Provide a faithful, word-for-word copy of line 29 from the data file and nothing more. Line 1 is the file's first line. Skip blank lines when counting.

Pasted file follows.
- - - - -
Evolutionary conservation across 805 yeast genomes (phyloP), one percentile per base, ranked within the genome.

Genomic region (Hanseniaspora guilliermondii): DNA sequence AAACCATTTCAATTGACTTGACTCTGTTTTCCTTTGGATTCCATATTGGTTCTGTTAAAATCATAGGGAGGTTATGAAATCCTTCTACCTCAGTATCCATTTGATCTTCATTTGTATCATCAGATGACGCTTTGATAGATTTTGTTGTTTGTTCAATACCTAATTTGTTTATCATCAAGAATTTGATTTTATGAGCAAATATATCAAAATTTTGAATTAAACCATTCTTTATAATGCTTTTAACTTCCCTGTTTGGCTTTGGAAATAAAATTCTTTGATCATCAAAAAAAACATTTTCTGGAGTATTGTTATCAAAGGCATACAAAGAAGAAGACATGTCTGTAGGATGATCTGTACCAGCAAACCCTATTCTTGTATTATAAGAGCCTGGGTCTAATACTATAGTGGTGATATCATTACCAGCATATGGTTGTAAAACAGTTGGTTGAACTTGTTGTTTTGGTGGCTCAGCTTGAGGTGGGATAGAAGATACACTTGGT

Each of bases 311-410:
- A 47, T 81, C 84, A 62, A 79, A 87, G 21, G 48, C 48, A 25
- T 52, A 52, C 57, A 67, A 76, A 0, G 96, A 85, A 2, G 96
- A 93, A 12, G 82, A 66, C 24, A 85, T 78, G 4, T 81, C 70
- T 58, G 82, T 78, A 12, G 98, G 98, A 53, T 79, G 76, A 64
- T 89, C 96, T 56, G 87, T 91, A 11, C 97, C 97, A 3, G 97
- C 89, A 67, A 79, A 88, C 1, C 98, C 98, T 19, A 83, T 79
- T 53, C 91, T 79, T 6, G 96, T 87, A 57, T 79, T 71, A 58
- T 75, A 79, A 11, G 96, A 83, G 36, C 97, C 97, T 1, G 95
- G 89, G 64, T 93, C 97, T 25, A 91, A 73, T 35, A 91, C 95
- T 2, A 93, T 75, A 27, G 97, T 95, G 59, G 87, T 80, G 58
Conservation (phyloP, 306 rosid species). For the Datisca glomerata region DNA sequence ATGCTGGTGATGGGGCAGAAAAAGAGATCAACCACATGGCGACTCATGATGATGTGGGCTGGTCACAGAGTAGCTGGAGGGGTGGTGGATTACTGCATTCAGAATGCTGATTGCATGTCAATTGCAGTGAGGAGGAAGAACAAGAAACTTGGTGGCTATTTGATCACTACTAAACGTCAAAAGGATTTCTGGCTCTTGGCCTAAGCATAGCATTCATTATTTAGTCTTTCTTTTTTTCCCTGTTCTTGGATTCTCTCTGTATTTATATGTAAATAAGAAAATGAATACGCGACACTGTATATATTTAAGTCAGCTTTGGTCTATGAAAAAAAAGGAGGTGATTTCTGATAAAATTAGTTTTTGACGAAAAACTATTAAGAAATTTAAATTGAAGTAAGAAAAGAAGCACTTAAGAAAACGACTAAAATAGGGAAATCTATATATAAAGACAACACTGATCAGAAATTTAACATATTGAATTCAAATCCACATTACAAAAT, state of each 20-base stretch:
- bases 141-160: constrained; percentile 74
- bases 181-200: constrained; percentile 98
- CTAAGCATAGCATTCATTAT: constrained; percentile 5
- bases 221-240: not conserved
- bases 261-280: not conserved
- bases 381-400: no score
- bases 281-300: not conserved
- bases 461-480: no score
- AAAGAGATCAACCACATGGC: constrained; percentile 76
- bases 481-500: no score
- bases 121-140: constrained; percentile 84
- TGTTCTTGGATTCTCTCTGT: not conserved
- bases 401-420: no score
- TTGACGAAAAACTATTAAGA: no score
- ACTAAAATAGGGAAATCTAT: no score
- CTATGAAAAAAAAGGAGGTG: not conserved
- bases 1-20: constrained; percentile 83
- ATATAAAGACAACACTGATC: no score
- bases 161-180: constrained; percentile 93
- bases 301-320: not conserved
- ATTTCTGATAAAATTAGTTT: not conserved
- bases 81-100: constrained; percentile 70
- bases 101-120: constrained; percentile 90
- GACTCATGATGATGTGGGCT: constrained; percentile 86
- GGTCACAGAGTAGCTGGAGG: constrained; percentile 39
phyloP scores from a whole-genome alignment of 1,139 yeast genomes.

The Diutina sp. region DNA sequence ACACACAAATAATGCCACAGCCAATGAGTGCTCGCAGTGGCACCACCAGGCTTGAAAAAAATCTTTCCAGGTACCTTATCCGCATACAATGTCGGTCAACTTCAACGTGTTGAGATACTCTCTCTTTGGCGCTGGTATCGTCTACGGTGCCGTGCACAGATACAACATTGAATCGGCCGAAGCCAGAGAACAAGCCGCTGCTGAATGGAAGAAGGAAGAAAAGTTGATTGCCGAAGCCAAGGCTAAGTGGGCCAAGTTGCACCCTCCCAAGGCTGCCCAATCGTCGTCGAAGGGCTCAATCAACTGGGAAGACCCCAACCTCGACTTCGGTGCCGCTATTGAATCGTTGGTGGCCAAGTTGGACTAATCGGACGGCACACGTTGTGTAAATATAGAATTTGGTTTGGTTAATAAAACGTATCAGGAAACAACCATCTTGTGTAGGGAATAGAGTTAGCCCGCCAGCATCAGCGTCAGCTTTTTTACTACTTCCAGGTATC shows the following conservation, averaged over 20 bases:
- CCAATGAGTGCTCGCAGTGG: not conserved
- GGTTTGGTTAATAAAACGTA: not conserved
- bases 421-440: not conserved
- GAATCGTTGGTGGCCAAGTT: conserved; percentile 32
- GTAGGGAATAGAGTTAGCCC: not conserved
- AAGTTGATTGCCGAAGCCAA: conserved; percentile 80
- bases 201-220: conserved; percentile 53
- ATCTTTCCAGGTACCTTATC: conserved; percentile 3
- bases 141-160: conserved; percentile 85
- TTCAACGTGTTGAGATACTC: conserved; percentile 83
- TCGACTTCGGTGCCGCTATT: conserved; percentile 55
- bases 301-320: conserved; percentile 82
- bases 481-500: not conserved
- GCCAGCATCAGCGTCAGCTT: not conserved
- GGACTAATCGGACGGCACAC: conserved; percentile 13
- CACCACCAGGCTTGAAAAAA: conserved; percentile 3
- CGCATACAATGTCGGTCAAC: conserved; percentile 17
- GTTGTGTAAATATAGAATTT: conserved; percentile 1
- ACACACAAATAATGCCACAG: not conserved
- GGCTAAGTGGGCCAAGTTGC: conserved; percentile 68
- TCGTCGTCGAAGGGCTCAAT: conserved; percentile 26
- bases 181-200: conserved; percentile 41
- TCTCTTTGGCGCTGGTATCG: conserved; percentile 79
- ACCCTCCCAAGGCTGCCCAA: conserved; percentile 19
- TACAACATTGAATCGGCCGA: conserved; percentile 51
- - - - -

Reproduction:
- ACTAAAATAGGGAAATCTAT: no score